I am a long time repressed hifi aficionado (I was stung by the Sylvania-Dual combo my mum-and-dad had at home when I was a little child) that has finally decided that it was about time to get out of the woods. In the last few months I have gone from having almost no hifi equipment at all to own a Pioneer (SX636) and a Sansui (771) receiver, several B&O receivers and some other strange European stuff, some Pioneer speakers and a pair of NOS Klipsch RB-81 II I bought locally.
This middleaged guy's buying spree has been caused, mainly, by the long months of confinement, by the fact that I have been made well aware that I am not that young any more (and so, buying some hifi stuff could do no damage to the family finances... ha, ha) and by the realisation that maybe tomorrow is no longer what it used to be, and that in some years’ time perhaps I will not be able to enjoy, or care, about what today could make me feel alive and well.
In a word, several months, almost a year ago now, I decided that I was going to spend some serious time and some not so serious money on my secret hobby, neglected since I was a teenager, and I bought the Pioneer. It arrived broken, so after a while, I sent it to be repaired and got it back last week. Meanwhile, for my birthday, I got myself the RB-81 II, and they have been waiting in the attic until yesterday, when I finally decided to give them and the old Pioneer a shot.
Something that needs to be known to understand what has moved me to write this post is that I have spent the last several years living with my parents-in-law, as they cannot see after themselves, due to old age dementia. My father-in-law, a man who loved music with a passion, is now just only a shell of his former self; Alzheimer’s disease has dimmed him to just a shadow of the man he used to be. He almost never relates with the world outside, he seems to be lost in his own inner circle, and rare is the day he manages to say anything.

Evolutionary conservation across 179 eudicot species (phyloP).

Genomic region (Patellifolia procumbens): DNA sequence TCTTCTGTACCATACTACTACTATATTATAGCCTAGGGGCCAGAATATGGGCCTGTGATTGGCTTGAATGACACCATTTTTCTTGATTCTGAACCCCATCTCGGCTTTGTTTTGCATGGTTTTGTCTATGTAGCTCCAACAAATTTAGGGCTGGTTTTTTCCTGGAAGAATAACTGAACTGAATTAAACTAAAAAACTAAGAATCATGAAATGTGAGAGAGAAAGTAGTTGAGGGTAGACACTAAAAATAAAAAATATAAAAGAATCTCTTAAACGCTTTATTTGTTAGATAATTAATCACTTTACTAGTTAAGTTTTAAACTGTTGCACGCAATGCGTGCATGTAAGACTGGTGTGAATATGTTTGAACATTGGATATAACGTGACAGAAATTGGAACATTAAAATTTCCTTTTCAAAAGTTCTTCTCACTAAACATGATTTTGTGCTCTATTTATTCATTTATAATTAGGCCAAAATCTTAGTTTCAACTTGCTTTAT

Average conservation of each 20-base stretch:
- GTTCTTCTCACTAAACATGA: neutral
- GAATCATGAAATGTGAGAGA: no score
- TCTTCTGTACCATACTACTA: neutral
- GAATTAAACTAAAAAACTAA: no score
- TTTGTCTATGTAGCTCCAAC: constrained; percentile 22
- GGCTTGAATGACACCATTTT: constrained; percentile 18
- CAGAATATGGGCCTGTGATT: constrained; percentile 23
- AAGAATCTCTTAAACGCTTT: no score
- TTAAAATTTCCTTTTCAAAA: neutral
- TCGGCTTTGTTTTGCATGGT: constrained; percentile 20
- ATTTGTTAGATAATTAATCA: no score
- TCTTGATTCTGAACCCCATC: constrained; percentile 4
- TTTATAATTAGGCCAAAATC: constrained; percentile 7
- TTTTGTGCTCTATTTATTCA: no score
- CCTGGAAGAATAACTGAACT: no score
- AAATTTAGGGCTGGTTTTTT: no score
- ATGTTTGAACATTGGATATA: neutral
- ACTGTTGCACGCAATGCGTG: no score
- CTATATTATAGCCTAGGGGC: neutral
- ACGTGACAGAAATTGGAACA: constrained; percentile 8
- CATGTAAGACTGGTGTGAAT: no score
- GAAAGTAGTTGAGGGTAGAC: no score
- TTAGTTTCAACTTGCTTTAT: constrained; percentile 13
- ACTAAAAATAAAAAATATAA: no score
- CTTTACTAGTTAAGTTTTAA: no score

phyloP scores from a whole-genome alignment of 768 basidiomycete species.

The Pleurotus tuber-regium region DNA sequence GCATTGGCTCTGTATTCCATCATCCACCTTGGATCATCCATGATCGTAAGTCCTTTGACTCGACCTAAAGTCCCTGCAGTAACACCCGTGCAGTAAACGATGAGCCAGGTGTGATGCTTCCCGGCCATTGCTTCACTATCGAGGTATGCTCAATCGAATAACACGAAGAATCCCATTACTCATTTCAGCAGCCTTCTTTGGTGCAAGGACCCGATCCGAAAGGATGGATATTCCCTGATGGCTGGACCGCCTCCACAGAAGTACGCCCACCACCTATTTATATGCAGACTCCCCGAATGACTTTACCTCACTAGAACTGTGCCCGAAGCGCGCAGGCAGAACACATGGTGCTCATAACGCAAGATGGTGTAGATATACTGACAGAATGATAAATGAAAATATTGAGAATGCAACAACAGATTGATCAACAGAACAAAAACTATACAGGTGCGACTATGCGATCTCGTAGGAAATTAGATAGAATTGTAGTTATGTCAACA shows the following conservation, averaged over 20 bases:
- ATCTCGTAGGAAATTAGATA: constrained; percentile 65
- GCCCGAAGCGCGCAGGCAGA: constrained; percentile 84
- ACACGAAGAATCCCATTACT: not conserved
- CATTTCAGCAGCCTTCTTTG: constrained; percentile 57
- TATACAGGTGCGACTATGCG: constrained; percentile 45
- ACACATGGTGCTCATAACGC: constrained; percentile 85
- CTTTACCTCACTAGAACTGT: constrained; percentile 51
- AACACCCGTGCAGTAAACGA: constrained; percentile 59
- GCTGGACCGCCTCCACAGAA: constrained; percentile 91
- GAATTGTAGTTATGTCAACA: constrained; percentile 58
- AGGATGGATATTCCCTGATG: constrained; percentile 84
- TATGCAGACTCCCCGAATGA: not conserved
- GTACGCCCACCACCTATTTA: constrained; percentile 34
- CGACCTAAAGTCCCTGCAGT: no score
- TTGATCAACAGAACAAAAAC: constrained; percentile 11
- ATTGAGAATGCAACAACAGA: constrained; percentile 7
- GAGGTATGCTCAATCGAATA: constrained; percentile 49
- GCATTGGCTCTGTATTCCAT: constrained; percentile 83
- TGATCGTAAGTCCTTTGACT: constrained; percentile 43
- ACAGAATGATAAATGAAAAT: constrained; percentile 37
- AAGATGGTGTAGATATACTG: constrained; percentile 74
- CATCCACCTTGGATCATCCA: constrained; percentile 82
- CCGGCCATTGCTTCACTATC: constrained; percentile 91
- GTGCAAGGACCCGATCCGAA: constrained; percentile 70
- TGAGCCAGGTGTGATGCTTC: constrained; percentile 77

As I am living now in their place, I was hesitant about setting my stuff; heck, I was hesitant about buying it in the first place, for lack of my own space and for fear of disturbing them; besides I felt somehow selfish for spending time in hifi, with all the world around me going down...
But yesterday, as I have said, I felt the urge to try the Pioneer and the RBs; two months ago I had cranked up the little Bang and Olufsen (with the Pioneer speakers) and, strangely, the old man ventured into the living room to see what was going on. He stayed there for a while, but that was all. Yesterday, after I had the RBs hooked up to the Pioneer, I turned it on, and all of a sudden, the house was filled up with music; the local FM station was broadcasting Walk on the Wild Side, and, oh, boy!! the RBs did the walk… and so did the old man. My wife was with him in the bathroom, helping him with his daily care, and, as she later told me, when she heard Lou Reed, she began dancing and clapping, as she often does, to try to cheer him up, usually to no avail.
Yesterday, however, the old man started to slowly and hesitantly dance with her. And later, when they appeared in the living room, my wife told me, with a shinning smile, that he had been dancing a bit with her, I decided to give it a try, and played some old Beatles songs from youtube, through the amp and the RB-81s, and the old man lit up like a Christmas tree. I was such a joy seeing him dancing with her daughter, and smiling, clearly having the time of his last year and a half, that both my wife and I were speechless. The vivid rendition of the music brought the old man back from the darkness for a little while. And when, after “She loves you”, “Twist’n’shout”, “I want to hold your hand” and “Obladi, Oblada”, my wife took him to the kitchen for lunch, telling him what a great time they had had with the music, the old man still had one more surprise for us: he told her in a coarse voice, as probably those were some of the first words uttered by him in the last months, “good music… good sounding music”…
And that is how the Klipsch RB-81 IIs brought some light into the darkness of Alzheimer and into my family. Their sheer liveliness brought back memories from the past for my father-in-law, and for a passing moment, he related to the world outside, and he had a genuinely good time.
I can only say “Thank you for the feelings, Klipsch”.